Salmon Interactions Working Group Report: Scottish Government Response

Our response to the recommendations in the Salmon Interactions Working Group report [May 2020]

3. Farmed and Wild Salmonid Data Recommendations

3.1 The SIWG recommends that the system for collection and reporting of catch data should be reviewed;

3.2 The SIWG recommends that Scottish Ministers invest in the appropriate infrastructure to collect and report catch and associated data, which maintains, as far as possible, the continuity of data since 1952, whilst allowing catch data to be reported in as close to real time as possible;

3.3 The wild and farmed sectors should publish the following historical data:

  • Results of wild fish monitoring including lice count data or observations on lice burden;
  • Number of farmed fish per farm;
  • Number of lice per farmed fish;
  • Counts from fish counters, relevant electrofishing data and any other relevant catch assessment data operating on local rivers; and,
  • Wild salmon and sea trout catch statistics and catch effort data

3.4 The wild and farmed sectors, working collectively will provide a comprehensive package of data which should be placed on a mandatory footing and should include all data currently available on Scotland's Aquaculture website in addition to;

  • Results of wild fish monitoring including lice count data or observations on lice burden;
  • Farm management area sea lice load;
  • Number of farmed fish per farm;
  • Number of adult female lice and gravid female lice per farmed fish;
  • Medicinal and physical treatments undertaken;
  • Water temperature and salinity;
  • Counts from fish counters, electrofishing data and any other catch assessment data operating on local rivers;
  • Scottish Government assessments of wild fish conservation status (adult and juvenile fish); and,
  • Official wild salmon and sea trout catch statistics and catch effort data.

Scottish Government Response to Section 3; Farmed and Wild Salmonid Data Recommendations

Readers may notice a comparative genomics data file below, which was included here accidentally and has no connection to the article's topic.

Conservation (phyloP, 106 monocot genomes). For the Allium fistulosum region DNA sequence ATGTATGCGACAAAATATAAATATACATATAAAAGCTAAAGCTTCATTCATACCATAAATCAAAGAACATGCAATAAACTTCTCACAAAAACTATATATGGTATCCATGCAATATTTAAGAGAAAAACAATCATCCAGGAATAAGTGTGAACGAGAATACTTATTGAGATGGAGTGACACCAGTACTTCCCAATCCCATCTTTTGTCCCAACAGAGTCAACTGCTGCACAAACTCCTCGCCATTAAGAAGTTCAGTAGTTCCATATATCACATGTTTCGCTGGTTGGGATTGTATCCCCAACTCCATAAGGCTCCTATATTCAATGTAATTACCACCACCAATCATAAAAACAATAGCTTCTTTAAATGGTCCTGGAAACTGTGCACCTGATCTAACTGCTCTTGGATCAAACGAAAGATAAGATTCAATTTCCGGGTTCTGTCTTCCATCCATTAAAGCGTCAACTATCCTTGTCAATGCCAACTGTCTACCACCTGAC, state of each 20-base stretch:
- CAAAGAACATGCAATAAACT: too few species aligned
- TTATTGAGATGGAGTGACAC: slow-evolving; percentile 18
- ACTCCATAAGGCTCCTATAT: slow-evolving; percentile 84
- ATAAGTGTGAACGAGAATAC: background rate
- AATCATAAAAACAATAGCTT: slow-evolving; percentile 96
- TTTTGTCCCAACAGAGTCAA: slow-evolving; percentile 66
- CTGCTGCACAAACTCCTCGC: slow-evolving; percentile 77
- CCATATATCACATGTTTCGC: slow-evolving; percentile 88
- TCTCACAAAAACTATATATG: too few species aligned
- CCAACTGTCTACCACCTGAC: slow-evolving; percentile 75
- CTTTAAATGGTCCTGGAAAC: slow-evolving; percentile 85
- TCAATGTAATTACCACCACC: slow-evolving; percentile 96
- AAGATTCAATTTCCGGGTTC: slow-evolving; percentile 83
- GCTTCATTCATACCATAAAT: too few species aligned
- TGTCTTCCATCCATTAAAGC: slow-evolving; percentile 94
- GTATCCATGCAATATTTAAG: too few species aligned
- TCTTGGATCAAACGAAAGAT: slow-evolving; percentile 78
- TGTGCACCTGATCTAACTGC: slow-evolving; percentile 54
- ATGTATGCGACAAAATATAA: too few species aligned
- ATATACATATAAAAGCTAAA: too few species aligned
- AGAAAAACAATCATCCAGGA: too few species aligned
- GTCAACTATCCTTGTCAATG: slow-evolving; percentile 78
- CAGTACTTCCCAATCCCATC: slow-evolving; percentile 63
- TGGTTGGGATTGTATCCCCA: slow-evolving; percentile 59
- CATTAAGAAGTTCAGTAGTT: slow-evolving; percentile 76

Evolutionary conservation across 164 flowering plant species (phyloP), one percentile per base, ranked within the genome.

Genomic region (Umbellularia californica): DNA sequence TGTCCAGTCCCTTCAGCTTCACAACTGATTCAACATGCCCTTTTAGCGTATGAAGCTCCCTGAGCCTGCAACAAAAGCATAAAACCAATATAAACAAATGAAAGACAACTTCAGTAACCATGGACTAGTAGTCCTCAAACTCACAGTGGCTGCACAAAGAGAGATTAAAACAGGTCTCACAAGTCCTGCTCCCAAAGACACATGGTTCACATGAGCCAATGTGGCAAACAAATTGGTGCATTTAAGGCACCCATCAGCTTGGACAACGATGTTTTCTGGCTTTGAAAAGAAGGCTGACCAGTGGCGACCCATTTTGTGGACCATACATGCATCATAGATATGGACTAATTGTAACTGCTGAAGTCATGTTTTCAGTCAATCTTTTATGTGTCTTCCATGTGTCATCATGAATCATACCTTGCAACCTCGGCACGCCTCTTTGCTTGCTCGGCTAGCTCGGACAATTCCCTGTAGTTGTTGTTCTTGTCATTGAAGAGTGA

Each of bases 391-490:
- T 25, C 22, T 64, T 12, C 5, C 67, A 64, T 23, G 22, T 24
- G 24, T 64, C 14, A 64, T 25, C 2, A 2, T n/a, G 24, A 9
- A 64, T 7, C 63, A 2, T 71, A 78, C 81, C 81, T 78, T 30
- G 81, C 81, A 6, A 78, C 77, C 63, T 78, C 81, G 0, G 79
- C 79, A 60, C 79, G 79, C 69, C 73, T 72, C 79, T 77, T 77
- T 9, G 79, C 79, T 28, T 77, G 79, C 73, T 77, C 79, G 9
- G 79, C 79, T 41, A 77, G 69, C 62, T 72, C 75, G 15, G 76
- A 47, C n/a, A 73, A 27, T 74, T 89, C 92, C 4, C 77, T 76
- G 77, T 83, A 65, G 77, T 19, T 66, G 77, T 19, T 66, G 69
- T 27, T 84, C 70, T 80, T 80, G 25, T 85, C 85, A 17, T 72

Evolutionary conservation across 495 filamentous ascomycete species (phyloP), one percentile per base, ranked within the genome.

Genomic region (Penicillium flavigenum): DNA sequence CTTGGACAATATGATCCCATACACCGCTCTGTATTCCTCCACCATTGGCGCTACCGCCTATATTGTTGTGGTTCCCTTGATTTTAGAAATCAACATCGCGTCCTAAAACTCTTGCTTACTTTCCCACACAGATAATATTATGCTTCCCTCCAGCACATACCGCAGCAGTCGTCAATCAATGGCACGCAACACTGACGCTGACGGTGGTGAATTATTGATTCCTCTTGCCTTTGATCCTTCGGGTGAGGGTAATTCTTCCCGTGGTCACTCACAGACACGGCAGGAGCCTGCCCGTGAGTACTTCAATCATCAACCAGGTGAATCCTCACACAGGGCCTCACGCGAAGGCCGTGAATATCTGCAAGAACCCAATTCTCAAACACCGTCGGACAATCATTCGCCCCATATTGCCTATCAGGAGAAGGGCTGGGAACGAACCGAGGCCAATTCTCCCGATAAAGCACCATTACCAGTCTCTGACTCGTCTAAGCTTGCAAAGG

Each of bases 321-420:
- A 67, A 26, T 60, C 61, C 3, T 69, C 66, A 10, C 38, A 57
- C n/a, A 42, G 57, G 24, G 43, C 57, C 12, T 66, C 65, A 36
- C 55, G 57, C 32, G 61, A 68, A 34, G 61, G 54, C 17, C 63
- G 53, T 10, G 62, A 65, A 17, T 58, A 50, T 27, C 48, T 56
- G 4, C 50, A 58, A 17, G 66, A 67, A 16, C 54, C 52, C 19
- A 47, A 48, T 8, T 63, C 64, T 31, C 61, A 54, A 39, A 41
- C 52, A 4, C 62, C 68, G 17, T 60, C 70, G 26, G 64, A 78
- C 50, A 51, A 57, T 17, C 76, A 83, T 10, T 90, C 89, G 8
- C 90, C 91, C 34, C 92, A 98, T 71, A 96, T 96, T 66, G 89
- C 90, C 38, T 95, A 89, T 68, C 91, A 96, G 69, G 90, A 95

The Scottish Government has a statutory responsibility to collect and publish salmon catch data submitted from local fisheries occupiers. We acknowledge the importance of applying accurate catch and associated data and have previously published an assessment of the value of rod catch data. A key next step is to increase the availability of salmon count data, together with monitoring biological characteristics of adult salmon, to augment assessments of salmon stock status under the Salmon Conservation Regulations process. The potential value of fishing effort data is also under consideration.

As a priority, we have invested over £0.65m in extending salmon counter infrastructure this year and plan to make further additions over a four-year programme of works to bring it to a level compatible with most other countries involved in management of wild salmon through the International Council for the Exploration of the Seas (ICES), reporting to the North Atlantic Salmon Conservation Organisation (NASCO). This project will generate a strategic network of counters to provide balanced geographic coverage throughout Scotland. Data from these additional counters will refine the relationship between rod catches and the abundance of salmon improving the assessments of the conservation status of salmon stocks which are used to regulate fisheries.